What You Should Know About Vitamin D

Vitamin D is getting a lot of press recently as health experts are finding deficiencies in this important vitamin are being linked to a number of health conditions. 


One of the most important functions of Vitamin D is to stimulate the absorption of calcium in your body.  Vitamin D deficiency can cause rickets and other bone-related diseases, such as osteomalacia and osteoporosis. More recently, health experts are finding that a deficiency of Vitamin D may be more far-reaching than calcium metabolism.  The new thinking is that Vitamin D also affects the immune system, promotes anti-tumor activity, and performs other immune functions.  Deficiencies may be related to cancer, depression, chronic pain, chronic fatigue, heart disease, hypertension, and various autoimmune diseases.


There are two forms of Vitamin D:  D2, or ergocalciferol; and D3, or cholecalciferol.  Either form of Vitamin D may be added to foods as a supplement.  Food sources of Vitamin D include cold water fish, butter, and egg yolks.


Vitamin D is a fat soluble vitamin, which means that excess amounts aren’t excreted in your urine.  This also means that Vitamin D has a high potential for toxicity if you take too much. Too much Vitamin D can increase blood calcium levels, causing the development of stones and deposits of calcium into internal organs. Recommended amounts are 200-400 i.u. per day, however, many health experts believe that you can safely supplement up to 1,000 i.u. per day.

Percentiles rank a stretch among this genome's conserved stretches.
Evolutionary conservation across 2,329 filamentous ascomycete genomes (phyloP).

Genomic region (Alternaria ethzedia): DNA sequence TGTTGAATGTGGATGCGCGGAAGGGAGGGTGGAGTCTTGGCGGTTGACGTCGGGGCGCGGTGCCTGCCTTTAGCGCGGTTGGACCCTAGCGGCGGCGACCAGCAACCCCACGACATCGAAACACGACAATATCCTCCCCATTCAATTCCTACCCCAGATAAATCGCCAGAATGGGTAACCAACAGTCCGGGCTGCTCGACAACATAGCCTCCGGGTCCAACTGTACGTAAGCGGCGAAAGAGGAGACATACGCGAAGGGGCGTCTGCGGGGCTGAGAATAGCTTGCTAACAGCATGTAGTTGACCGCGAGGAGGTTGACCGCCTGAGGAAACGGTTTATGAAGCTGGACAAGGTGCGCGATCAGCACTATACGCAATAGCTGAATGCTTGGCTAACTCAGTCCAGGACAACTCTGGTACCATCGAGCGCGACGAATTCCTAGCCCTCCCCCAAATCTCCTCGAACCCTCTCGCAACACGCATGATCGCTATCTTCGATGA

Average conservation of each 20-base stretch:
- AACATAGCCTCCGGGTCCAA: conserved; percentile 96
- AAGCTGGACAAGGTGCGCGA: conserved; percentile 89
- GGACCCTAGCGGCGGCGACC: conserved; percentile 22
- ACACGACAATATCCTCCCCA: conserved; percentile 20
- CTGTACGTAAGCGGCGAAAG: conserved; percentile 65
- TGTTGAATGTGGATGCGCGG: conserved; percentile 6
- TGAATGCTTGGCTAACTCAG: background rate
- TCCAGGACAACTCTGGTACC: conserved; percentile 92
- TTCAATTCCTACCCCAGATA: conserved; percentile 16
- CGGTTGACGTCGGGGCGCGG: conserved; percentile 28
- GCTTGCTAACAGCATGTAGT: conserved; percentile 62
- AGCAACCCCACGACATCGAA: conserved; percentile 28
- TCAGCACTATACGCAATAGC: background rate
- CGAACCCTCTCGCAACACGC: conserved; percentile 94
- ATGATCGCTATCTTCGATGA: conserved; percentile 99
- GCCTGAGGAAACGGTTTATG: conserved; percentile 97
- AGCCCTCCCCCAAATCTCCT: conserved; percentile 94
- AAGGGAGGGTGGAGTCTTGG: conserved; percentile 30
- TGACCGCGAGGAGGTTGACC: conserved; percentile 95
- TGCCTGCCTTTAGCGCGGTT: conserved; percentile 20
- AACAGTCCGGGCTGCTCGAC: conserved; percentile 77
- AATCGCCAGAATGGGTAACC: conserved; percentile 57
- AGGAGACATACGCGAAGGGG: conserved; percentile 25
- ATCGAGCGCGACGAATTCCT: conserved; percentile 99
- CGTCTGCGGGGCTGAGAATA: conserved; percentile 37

Vitamin D deficiency is an issue with the use of sunscreens, blocking its synthesis in the skin.  Also at risk for deficiencies are the elderly, obese, exclusively breastfed infants, those with limited exposure to sunlight, and people with absorption problems (Crohn’s or Celiac disease).


In northern climates, the sun isn’t strong enough to produce Vitamin D during the winter, so supplementing can be a good option.  However, during the summer, it only takes 10-15 minutes of sun exposure to make adequate amounts of Vitamin D, so get some sun, make a little D, and then put on your sunscreen.


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